Saluting the Spirited Malayalee Film Audience

in 17th Kerala International Film Festival

by Subrahmanyan Viswanath

Audiences are a rare breed of their own: audacious, perspective, picky and tough customers to please.

However, audiences of the Kerala kind are a rarity in a league of their own. It’s not just merely to feast on films that they arrive in droves at the theatres. Nor are they merely satisfied with having been there, seen that. Chapter closed. No way. The Kerala audience knows their cinema like the back of the palm. For one who has visited several film festival hosting cities in India, audiences in Kerala are the rare exception you would only find in God’s Own Country.

Whether it is the cinephile, or the common man, the daily dose of entertainment revolves around visiting the various cinemas in the city.  Be it the student, the young and the old, the informed or the uninitiated, their curiosity and concerns go beyond questioning which film to see, how was this film etc., which is what one would usually be posed with in other cities.

But in Kerala, it goes from the man on the street, to the rickshawala who ferries the delegates from one theatre to the other, to the taxi driver who whizzes the visitors across the city’s hotels housing the delegates. Why, every ordinary citizen of the God’s Own Country? There’s not just to see and be satisfied, but much more beyond this.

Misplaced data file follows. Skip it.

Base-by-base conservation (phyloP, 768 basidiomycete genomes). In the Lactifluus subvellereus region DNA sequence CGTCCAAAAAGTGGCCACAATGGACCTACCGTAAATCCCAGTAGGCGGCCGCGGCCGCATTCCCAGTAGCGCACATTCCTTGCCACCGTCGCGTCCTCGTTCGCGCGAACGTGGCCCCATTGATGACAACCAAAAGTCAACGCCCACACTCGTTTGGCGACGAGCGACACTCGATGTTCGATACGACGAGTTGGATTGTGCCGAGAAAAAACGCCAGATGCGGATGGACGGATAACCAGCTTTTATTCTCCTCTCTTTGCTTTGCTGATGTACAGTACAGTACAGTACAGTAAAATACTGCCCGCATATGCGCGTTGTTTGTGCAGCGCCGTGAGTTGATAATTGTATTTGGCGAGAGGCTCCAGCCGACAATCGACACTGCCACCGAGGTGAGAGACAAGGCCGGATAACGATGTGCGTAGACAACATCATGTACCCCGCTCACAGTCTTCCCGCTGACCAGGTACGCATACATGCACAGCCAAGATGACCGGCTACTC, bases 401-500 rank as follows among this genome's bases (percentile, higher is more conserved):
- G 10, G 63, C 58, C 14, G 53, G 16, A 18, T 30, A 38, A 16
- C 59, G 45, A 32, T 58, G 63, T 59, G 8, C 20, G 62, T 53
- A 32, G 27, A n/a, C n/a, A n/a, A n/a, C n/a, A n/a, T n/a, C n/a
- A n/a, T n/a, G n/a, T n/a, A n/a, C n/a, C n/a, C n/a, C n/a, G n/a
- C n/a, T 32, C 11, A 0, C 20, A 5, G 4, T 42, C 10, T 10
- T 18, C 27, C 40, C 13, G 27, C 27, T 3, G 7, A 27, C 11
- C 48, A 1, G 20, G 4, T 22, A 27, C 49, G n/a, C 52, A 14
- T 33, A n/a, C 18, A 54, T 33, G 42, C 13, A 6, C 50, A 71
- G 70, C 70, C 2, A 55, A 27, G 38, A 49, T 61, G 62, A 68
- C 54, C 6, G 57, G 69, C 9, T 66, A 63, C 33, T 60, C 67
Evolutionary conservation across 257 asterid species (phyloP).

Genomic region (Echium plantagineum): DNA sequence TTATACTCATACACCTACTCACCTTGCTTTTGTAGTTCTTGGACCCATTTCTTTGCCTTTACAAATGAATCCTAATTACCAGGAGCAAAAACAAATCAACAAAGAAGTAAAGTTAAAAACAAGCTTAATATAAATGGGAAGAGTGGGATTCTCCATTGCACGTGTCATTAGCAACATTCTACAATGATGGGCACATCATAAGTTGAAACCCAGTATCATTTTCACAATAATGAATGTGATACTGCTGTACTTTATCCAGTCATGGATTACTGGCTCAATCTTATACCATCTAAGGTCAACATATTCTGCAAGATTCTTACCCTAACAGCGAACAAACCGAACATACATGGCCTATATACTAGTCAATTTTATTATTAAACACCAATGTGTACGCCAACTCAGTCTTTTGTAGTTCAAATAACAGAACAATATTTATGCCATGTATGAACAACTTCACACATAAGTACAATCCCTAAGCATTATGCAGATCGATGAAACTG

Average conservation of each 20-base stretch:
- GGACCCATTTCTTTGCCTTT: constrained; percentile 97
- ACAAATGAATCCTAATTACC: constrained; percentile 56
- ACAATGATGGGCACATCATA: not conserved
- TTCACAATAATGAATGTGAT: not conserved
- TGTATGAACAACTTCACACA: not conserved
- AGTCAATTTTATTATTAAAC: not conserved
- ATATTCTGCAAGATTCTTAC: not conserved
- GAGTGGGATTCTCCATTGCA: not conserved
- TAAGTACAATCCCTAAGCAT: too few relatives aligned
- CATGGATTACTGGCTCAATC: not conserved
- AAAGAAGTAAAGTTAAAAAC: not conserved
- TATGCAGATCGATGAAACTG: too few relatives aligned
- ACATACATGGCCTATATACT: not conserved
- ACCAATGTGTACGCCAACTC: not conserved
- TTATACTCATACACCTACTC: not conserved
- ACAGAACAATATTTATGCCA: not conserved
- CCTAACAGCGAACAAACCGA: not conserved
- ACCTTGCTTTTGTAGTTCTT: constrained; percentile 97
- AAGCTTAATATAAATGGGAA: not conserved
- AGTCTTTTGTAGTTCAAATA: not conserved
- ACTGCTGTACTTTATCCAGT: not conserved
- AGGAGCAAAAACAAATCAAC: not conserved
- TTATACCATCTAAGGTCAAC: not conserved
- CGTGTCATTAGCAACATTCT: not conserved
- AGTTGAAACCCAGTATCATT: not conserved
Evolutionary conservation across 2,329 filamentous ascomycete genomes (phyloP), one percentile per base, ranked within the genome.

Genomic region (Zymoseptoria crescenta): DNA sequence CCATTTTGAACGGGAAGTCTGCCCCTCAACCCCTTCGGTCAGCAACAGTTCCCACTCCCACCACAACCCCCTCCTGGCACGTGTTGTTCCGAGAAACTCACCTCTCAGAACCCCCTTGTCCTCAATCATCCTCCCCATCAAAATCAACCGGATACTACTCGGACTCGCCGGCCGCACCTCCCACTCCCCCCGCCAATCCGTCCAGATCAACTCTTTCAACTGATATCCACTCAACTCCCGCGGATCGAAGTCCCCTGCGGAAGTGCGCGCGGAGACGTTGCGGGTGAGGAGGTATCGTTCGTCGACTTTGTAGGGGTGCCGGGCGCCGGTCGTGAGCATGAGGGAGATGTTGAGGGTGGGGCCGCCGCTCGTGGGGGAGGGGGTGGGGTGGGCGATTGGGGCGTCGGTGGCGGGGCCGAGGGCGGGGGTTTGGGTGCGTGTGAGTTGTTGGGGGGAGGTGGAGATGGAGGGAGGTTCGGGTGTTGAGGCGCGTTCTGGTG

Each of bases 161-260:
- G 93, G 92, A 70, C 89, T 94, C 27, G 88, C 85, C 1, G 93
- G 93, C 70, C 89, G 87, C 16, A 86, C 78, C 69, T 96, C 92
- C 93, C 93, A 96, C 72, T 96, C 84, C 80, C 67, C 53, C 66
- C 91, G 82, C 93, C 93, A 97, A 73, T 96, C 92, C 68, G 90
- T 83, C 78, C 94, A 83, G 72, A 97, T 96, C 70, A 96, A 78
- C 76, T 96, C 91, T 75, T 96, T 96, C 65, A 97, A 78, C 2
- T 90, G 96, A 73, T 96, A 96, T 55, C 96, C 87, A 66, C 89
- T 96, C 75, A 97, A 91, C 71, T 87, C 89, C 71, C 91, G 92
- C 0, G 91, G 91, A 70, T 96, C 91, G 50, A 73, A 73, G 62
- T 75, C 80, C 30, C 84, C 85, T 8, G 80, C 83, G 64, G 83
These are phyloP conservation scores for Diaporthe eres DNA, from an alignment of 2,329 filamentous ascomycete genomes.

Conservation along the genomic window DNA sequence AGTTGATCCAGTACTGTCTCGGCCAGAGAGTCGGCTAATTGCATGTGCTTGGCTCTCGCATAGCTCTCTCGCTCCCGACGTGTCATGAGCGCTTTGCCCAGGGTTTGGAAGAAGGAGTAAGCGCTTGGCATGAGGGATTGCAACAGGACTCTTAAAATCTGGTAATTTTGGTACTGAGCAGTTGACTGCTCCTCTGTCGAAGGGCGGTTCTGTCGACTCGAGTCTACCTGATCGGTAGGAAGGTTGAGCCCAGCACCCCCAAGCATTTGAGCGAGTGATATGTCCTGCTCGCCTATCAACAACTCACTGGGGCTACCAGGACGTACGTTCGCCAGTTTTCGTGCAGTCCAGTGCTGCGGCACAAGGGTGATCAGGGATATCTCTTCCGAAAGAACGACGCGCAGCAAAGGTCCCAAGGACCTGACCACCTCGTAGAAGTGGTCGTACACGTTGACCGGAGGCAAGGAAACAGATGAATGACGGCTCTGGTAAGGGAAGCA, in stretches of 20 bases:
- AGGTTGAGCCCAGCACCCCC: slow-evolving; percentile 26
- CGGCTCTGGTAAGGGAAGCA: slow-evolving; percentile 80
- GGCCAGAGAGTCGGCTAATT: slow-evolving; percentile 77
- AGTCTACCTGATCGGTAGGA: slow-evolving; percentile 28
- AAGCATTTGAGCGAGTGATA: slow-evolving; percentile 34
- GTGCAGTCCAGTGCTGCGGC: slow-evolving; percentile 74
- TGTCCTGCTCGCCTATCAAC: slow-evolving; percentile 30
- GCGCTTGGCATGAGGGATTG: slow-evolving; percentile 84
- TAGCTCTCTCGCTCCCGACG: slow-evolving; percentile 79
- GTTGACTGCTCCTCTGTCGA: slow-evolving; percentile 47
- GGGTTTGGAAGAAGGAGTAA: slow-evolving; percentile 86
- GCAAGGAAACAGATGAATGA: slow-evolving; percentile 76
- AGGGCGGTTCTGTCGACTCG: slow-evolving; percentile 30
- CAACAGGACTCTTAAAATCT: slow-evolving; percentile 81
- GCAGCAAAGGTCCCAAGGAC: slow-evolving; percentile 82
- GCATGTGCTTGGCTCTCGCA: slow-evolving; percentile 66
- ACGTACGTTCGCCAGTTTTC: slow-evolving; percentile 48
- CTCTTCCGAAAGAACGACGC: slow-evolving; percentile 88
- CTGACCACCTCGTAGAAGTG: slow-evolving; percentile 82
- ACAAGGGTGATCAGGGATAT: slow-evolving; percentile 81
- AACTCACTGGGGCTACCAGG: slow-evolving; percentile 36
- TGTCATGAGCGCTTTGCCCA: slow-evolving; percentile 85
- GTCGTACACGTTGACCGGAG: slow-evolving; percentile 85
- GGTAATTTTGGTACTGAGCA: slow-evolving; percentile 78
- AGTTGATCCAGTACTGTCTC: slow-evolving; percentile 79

The moment they accost you, the first question they lob at you is “Are you a film director?” Then the fusillades of posers follow: “Is your film in the competition? Are you a film graduate? Or a script writer? A story-writer?”

Their questions and interest go beyond just the routine screenings and they seek to know that the person they are watching the films with belongs to that rarified profession.
No wonder that Kerala has in its rich chequered history of milestone movies in its cinema, priding itself with the likes of Adoor Gopalakrishnan, G. Aravindan, John Abraham, K.G. George, Shaji Karun, among an ensemble of others who have ensured Malayalam Cinema, like Satyajit Ray’s Calcutta, carve a niche and reputation for itself on the global movie marquee.

It’s this spirit of quest and inquisitiveness in the Kerala audience that one needs to singularly salute for ensuring Malayalam Cinema’s aesthetic output did not succumb to the crass commercialism that also dot its film horizon.

Edited by Steven Yates